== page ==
AEW's Malakai Black Explains His Biggest Frustration With WWE's Booking

AEW star Malakai Black, formerly known as Aleister Black from his five years spent in the WWE, [...]

AEW star Malakai Black, formerly known as Aleister Black from his five years spent in the WWE, recently spoke with Metal Injection's Squared Circle Pit podcast regarding his WWE tenure, his love of heavy metal and his newfound home in All Elite Wrestling. While Black still speaks very highly of WWE for the time he spent there, he hasn't hesitated in discussing his frustrations with how the company operates. One of the issues he brought up in the interview was WWE's habit of 50/50 booking, allowing each wrestler to pick up a win over the other via repeatedly booking rematches.

"(Joining AEW) was the immediate thought process," Black said (h/t Wrestling Inc.) "I was sick of it, even before everything went down. I loved my time in NXT, but I felt I did nothing of importance on the main roster. It was too much bipolar 50-50 booking, they would push me and pull me off TV."

"Honestly, that's (50-50 booking) the entire product right now," he added. "There's nothing really consistent. Everything changes week to week, or is done to the point of beating it to death."

Black was a guest on Renee Paquette's Oral Sessions last month where he broke down one of the most frustrating aspects of modern WWE — seeing numerous popular NXT stars flounder on the main roster. And even though he was an NXT Champion, not even Black could avoid that trend.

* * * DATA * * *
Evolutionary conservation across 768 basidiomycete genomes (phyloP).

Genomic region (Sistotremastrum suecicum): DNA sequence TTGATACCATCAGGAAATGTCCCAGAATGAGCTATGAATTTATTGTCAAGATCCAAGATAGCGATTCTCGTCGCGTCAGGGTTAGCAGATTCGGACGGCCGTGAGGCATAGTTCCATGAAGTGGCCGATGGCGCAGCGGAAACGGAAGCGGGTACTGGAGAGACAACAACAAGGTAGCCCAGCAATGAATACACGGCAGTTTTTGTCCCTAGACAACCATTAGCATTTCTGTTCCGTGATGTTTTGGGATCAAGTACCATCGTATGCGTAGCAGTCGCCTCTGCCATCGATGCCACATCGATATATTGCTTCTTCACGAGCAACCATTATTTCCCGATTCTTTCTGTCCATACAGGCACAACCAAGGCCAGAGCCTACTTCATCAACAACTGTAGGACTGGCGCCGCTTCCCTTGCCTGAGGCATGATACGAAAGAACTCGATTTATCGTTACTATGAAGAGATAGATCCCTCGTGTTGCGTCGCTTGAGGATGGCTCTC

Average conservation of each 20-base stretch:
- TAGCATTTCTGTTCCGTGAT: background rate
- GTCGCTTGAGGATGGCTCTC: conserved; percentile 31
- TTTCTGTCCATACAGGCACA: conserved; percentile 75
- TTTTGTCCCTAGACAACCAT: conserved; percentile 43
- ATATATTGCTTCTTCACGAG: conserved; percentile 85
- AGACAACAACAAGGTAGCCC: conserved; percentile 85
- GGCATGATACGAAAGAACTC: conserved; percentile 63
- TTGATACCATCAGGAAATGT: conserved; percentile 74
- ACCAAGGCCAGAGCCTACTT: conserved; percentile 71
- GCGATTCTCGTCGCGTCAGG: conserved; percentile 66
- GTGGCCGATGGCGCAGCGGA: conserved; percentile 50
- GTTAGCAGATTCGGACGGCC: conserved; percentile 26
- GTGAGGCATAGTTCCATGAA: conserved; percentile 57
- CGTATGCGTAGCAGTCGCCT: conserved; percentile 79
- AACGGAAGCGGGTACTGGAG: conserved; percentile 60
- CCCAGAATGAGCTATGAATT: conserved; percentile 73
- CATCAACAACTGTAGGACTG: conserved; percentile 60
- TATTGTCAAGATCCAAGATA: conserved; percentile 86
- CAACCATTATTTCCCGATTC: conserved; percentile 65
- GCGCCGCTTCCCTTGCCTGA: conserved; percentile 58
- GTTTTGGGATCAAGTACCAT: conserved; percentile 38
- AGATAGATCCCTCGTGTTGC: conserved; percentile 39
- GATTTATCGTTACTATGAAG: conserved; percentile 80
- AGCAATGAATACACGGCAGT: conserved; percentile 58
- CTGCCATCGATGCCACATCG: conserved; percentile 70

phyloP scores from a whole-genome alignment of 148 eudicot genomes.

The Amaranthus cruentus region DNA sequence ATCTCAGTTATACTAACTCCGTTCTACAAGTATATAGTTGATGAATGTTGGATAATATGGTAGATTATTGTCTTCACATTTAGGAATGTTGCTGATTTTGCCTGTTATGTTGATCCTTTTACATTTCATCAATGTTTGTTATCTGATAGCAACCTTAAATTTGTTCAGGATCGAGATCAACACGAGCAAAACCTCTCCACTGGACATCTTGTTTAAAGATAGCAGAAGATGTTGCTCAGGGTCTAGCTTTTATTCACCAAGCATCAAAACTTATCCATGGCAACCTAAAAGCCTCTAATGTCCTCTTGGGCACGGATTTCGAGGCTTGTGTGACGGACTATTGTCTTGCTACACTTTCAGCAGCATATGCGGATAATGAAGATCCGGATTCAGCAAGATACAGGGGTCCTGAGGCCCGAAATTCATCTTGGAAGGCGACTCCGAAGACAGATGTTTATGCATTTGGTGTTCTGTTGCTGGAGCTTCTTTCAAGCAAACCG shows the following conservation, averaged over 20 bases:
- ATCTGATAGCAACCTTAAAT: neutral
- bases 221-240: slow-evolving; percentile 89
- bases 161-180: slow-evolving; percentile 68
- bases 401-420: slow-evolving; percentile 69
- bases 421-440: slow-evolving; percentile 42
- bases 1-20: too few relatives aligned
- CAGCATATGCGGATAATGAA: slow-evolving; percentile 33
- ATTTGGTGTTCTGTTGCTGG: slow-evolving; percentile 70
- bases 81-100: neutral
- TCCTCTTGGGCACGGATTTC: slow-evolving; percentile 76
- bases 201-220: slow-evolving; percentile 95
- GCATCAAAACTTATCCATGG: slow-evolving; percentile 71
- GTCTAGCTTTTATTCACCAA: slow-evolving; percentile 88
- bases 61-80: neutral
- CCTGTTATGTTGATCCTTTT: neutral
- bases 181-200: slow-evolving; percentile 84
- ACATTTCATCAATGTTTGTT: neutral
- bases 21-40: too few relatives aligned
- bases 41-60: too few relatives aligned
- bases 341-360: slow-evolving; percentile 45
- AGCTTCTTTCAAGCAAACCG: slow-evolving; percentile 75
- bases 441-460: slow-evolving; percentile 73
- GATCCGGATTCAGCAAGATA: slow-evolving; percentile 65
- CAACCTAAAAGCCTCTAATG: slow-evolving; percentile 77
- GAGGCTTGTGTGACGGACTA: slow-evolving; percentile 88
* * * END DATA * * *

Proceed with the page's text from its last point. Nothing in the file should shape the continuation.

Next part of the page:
"I think one of the main issues is that there [are] too many cooks in the kitchen," Black said. "Whereas Hunter [Triple H] has a vision and oversees the entire vision with his team. He always puts his ear to the ground and he communicates very one-on-one with his talent and everybody shares his vision. Where I feel the main roster a lot of people think that they know Vince's [McMahon's] vision, they haven't closely followed the people that are being brought up. Vince sees individuals and is completely mesmerized by them. And then when he has them he's like, 'All right, where do I place you?' I feel the time spent with 'where do I place you?' kind of loses it because it taking too long for people to be placed. Whether that's because the rotation is too quick or people don't have a creative vision coming in or people rely too much on letting the main roster do your creative work for you, who knows?

"I think it's a combination of both, I don't believe in one party always being the complete blame for everything," he continued. "When you come in you're a professional, you need to have a vision for yourself. You need to have a vision, you need to have ideas continuously. Even when you're not empty-handed, it just sometimes doesn't always translate the way that you want it to translate. Or it doesn't go with the vision that you want it to go. Because at the end of the day there's one man in charge of the vision, and if that vision doesn't pan out the way that it should pan out it's hard to stay afloat."